Ex-Spur Bruce Bowen Tears Into Kawhi Leonard For Requesting Trade

Bruce Bowen played seven seasons with the San Antonio Spurs as a defensive stopper for a team that won three NBA championships.

Bowen had his No. 12 retired by the Spurs in 2012, and knows the kind of first-class organization Gregg Popovich and R.C. Buford have created in San Antonio.

He’s also not happy with how current Spurs star Kawhi Leonard has handled his situation with the team, leading to the forward’s reported desire to be traded this summer.

Bowen went on Sirius XM NBA Radio on Thursday and tore into the Spurs star.

“There’s nothing but excuses going on,” Bowen said, via ESPN.

“First, it was, ‘Well I was misdiagnosed.’ Look here: You got $18 million this year, and you think that they’re trying to rush you? You didn’t play for the most part a full season this year. And you’re the go-to guy, you’re the franchise and you want to say that they didn’t have your best interest at heart? Are you kidding me?”

Leonard played just nine games this past season while dealing with a mysterious quad injury. The Spurs’ brass was hoping to mend the fractured relationship this offseason, but the 2014 NBA Finals MVP reportedly told those close to him that he no longer wants play in San Antonio.

Bowen doesn’t believe Leonard has handled the situation well.

“Not one time has Kawhi come out and said anything to the effect of, ‘You know what, hey, I really enjoy being in San Antonio.’ Or, ‘I can’t stand what’s going on here in San Antonio,’ ” Bowen said. “Not one time has he said anything.”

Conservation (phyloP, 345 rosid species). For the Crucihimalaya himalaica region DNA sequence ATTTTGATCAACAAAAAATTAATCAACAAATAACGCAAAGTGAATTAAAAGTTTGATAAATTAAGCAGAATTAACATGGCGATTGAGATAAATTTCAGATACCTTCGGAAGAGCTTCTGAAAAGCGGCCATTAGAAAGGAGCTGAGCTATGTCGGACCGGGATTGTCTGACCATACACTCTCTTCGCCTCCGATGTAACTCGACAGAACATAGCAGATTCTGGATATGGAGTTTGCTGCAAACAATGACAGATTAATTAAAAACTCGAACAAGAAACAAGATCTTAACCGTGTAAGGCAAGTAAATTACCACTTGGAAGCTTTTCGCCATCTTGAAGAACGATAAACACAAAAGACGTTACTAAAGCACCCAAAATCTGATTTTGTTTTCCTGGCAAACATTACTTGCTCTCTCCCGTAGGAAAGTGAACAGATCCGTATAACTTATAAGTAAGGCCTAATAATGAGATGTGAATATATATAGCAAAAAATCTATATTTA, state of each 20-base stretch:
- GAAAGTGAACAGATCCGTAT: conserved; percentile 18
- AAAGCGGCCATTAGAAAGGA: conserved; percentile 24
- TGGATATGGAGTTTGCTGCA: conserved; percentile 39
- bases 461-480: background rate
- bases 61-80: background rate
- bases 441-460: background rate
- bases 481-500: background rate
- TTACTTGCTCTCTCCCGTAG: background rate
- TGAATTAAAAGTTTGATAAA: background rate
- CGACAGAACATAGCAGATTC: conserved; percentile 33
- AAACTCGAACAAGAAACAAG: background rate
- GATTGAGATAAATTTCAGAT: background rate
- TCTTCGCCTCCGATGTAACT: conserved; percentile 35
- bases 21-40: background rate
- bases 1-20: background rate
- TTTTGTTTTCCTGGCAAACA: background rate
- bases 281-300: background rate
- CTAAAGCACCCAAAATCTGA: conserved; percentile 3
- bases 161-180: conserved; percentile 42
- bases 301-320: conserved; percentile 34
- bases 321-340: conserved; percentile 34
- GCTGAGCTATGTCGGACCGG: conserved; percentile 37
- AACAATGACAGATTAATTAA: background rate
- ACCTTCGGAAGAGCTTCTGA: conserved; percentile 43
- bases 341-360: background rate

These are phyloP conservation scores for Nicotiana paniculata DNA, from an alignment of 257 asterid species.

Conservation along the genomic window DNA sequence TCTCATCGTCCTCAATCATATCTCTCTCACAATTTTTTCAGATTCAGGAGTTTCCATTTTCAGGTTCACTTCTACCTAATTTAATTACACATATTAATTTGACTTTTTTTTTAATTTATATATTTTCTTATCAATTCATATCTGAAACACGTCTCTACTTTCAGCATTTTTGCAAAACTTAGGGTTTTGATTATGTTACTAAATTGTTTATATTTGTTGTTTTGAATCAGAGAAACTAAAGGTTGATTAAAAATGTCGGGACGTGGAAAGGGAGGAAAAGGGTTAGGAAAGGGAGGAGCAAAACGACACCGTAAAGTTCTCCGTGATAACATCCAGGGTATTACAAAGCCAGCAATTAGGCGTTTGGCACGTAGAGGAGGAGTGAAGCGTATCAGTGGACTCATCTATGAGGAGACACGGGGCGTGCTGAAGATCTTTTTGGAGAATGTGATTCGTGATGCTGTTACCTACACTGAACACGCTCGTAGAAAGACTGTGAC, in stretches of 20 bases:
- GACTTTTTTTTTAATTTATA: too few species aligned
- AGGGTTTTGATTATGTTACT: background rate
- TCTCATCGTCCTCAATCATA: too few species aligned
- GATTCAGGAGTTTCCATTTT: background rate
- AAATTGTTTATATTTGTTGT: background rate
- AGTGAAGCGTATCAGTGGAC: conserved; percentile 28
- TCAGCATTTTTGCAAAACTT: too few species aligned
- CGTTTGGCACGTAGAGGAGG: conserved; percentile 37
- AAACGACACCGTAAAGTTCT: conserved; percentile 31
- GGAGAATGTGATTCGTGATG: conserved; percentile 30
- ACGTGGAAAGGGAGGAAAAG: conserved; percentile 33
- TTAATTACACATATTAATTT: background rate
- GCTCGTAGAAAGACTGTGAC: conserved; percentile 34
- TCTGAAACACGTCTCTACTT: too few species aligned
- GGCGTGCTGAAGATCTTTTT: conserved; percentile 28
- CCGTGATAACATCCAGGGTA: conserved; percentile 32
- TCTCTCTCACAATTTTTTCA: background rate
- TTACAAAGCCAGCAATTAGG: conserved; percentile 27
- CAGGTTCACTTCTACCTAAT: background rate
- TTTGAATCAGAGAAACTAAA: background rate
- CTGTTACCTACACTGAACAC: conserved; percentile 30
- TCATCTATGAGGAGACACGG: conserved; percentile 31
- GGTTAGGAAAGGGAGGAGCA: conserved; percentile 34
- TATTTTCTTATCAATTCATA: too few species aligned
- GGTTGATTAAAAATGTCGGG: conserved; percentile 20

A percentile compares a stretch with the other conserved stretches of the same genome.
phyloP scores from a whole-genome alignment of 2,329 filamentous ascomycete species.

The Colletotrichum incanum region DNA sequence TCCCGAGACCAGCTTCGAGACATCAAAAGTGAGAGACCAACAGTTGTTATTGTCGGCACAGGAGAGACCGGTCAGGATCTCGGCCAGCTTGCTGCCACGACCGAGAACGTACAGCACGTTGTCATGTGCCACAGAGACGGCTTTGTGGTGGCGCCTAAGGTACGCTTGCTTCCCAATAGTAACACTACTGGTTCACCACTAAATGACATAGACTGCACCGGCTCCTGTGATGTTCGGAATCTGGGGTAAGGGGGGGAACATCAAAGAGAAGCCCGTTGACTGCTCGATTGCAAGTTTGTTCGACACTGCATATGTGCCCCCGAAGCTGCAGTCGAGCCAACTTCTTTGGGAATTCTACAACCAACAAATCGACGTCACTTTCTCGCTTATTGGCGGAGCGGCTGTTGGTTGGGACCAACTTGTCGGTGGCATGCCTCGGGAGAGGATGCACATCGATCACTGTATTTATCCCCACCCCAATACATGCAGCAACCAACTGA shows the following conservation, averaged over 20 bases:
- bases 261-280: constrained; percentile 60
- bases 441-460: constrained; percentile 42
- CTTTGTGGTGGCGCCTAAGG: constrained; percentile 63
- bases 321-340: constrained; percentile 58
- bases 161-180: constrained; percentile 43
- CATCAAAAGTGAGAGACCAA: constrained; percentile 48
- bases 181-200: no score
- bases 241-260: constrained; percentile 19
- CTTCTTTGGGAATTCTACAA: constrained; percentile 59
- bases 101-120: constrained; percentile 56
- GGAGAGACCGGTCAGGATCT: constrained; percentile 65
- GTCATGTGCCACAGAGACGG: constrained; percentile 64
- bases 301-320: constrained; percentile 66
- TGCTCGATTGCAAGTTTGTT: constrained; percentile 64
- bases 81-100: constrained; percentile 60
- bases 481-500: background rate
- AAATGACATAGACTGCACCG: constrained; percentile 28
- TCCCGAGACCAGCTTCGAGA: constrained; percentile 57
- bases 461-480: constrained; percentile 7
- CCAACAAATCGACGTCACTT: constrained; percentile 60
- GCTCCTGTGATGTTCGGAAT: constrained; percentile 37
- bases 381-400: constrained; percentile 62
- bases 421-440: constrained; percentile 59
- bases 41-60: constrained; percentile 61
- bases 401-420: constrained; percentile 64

While Leonard reportedly wants to be traded to a team in Los Angeles, preferably the Lakers, San Antonio doesn’t appear willing to send its star to LA.

Bowen, for his part, wasn’t thrilled with Leonard not being present during the Spurs’ first-round playoff series, and doesn’t think the Spurs’ players should want him around.

“As a player, if I’m a leader of a team, my team goes on the road in the playoffs, I’m with my guys,” he said. “Because that’s what it’s all about. It’s about camaraderie. It’s about fellowship. It’s a brotherhood. When that didn’t happen, it’s all kinds of sirens and alarm signals that says to me, ‘Is this person fully vested?’ … I don’t want to take on a player who’s not willing to support his guys during the course of their time needing him.”

Time will tell how the saga ends, but for now, Leonard remains a Spur.

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Thumbnail photo via Raj Mehta/USA TODAY Sports Images

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